Mr. President, what did you mean this week when you said Jews who vote for Democrats are disloyal?
We ask, because we know that when Jews are accused of disloyalty, it is not just an anti-Semitic dog whistle. It is a sonic boom.
When Trump made these offhand remarks on Aug. 20, he sparked a maelstrom of outrage from just about every Jewish corner in the country.
American Jewish Committee CEO David Harris called on Trump “to stop such divisive rhetoric and to retract his disparaging remarks,” calling them “shockingly divisive and unbecoming of the occupant of the highest elected office.” Anti-Defamation League CEO Jonathan Greenblatt correctly said that charges of disloyalty and dual loyalty have long been used to attack Jews.
Only the Republican Jewish Coalition publicly defended Trump’s comment, saying the president was referring to “disloyalty to oneself.”
What does that mean? That because a few congressional Democrats endorse BDS, that means any Jewish Democrat is disloyal to Israel? And that disloyalty to Israel equals disloyalty to oneself as a Jew?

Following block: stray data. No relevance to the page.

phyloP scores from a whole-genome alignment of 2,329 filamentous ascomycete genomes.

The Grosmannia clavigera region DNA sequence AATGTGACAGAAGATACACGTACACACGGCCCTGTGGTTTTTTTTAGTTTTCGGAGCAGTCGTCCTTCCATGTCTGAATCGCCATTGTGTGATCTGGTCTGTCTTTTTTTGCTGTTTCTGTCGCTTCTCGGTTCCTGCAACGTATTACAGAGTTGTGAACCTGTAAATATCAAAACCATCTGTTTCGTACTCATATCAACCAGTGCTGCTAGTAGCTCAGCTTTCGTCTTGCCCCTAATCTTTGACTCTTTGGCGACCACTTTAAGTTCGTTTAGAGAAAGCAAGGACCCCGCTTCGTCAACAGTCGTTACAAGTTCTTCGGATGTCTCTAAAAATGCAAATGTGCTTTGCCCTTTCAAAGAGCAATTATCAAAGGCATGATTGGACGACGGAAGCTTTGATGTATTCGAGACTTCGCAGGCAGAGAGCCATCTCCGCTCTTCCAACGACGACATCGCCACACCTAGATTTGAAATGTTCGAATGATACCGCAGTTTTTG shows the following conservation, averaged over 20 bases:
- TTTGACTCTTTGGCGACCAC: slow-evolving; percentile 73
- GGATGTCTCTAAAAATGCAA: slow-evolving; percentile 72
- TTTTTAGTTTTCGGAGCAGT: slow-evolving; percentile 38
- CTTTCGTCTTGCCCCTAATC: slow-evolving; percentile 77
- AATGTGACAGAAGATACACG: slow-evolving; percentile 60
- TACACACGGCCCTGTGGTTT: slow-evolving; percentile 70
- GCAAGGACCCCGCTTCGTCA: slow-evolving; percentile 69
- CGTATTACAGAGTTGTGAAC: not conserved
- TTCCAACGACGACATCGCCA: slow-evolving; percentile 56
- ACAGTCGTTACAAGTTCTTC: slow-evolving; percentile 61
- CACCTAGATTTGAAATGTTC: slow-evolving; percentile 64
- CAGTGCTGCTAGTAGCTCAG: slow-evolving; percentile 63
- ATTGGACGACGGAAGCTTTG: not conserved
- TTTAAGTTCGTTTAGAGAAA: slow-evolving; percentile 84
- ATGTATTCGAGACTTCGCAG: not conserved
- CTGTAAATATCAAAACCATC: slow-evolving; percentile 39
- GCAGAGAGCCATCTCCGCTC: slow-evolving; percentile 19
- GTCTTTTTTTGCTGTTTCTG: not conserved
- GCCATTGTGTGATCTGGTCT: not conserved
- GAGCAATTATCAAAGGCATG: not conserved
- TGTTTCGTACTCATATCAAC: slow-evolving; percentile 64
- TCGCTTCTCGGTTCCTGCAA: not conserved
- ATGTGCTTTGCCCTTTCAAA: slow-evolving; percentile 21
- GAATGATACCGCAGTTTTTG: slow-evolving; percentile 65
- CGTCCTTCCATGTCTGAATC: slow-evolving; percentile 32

Charges of disloyalty and dual loyalty have long been used to attack Jews.
The convoluted thinking here is mind-boggling, but not as troubling as the fact that Trump’s comments suggest he supports the dual-loyalty canard that anti-Semites have long used to justify their sentiments — and actions.
It also underlines his encouragement of divisive tribalism, of “me-and-mine” politics, rather than the universalist, democratic norms that are foundational to this nation, and that have been bedrock values for the American Jewish community.
Perhaps, indeed, he meant that certain Jews are disloyal to America. In the past he has labeled Democrats “enemies of the state,” and since more than 70 percent of American Jews vote Democratic — the figure approached 80 percent in last year’s midterms — then according to his logic, most American Jews must be disloyal to the state.
Let’s be clear: He also surely meant Jewish Democrats have been disloyal to him personally. As Trump has made evident throughout his business career and political tenure, above all else he values loyalty in his underlings, and he gets rid of those who don’t comply (after incessant mockery).
Whatever he meant, we are still left with that incendiary word “disloyal.”
Using such a term to describe Jews could further incite neo-Nazis and white nationalists with itchy trigger fingers. Inspired by the man in the Oval Office, this guerilla army of haters has already committed mass murder of Jews worshipping in Pittsburgh and Poway, and of Latinos shopping in El Paso. Multiple recent arrests of several fellow travelers bent on racist slaughter prevented the next massacres.
A groundswell of hate-fueled fear and violence is forming, and comments like those made by the president this week do nothing to discourage it.